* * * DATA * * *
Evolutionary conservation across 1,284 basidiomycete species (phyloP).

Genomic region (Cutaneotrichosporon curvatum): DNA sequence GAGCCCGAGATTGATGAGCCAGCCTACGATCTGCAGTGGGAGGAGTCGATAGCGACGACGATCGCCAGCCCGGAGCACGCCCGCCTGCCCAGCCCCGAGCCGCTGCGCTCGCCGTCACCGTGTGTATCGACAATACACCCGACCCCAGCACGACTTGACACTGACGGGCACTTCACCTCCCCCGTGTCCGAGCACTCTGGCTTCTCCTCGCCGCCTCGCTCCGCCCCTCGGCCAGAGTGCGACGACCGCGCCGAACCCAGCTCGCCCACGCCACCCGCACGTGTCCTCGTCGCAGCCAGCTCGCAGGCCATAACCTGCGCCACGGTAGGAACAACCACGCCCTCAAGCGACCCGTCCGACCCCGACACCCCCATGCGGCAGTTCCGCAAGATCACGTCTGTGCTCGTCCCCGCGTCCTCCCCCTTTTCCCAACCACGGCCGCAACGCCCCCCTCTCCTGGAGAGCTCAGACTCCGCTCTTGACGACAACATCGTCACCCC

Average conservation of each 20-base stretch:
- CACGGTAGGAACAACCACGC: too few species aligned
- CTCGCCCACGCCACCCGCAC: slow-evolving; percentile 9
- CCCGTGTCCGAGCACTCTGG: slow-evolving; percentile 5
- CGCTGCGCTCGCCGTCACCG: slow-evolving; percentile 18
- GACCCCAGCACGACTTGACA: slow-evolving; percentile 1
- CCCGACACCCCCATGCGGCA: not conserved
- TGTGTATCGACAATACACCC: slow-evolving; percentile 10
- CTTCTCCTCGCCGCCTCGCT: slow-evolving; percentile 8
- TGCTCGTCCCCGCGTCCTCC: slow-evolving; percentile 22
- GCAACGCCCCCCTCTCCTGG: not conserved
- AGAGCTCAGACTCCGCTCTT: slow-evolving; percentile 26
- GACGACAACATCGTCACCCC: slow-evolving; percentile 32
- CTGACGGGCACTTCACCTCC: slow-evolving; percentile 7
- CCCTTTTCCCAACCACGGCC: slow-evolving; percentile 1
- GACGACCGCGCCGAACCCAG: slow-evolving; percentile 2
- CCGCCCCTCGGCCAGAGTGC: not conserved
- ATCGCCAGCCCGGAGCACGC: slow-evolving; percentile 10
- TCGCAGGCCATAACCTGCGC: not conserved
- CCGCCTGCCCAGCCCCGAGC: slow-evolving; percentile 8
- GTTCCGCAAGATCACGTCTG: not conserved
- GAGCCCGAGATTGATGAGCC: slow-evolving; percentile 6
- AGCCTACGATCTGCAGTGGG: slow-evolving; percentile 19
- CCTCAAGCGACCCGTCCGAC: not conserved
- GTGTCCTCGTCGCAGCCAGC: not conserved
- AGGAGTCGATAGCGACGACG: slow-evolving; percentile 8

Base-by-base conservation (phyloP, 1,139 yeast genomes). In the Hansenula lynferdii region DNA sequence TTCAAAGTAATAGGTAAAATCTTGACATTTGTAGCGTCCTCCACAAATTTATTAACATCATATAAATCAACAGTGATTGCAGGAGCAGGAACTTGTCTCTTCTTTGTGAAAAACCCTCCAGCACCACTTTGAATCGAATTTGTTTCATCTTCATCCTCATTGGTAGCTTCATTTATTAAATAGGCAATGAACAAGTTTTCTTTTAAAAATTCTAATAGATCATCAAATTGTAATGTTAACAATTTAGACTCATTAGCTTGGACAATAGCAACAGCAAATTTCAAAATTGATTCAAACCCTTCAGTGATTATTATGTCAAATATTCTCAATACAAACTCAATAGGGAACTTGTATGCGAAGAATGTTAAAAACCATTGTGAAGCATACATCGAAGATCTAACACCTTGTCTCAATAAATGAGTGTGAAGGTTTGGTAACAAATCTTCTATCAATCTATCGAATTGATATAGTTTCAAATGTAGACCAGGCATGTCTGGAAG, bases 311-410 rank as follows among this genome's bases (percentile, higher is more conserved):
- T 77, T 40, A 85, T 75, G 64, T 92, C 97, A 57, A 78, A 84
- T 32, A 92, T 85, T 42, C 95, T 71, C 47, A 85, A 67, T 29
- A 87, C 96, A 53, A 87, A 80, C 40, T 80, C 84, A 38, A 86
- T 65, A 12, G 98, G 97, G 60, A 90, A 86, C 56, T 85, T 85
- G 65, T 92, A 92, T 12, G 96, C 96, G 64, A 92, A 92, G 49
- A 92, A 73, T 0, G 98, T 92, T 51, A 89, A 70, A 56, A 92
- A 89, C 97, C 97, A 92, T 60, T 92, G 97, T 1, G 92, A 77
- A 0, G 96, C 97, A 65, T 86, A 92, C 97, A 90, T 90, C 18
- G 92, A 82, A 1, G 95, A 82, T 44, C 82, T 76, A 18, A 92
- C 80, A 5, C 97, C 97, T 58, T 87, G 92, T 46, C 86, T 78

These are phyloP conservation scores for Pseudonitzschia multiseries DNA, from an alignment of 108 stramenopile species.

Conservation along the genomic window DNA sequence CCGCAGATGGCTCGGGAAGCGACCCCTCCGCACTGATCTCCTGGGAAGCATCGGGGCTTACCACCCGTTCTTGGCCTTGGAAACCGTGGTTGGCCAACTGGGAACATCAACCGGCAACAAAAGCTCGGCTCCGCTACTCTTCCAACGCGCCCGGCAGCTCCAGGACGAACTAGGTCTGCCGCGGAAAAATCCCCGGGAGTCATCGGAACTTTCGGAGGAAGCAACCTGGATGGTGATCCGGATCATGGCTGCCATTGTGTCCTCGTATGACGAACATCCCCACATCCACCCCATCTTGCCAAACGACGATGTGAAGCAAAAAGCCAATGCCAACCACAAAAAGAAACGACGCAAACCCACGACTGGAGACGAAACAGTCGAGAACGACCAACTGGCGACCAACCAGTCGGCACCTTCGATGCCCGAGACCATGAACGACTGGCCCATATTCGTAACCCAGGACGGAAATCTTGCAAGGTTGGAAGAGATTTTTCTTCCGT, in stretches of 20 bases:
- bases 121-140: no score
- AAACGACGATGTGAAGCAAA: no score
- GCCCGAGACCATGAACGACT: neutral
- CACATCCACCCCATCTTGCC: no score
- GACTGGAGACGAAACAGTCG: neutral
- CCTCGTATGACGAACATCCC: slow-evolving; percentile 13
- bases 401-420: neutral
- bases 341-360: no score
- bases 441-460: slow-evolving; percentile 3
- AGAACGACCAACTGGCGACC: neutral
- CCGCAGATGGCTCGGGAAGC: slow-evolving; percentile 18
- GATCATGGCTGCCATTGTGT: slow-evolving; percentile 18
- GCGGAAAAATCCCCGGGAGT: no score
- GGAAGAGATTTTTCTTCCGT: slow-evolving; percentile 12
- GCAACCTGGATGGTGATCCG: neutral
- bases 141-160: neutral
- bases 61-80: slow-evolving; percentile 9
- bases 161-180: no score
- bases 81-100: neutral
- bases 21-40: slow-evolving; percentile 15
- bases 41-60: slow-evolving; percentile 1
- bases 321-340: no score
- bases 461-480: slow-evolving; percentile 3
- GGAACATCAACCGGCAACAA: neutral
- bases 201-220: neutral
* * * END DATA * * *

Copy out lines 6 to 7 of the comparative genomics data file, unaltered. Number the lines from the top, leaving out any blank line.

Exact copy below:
- CCCGTGTCCGAGCACTCTGG: slow-evolving; percentile 5
- CGCTGCGCTCGCCGTCACCG: slow-evolving; percentile 18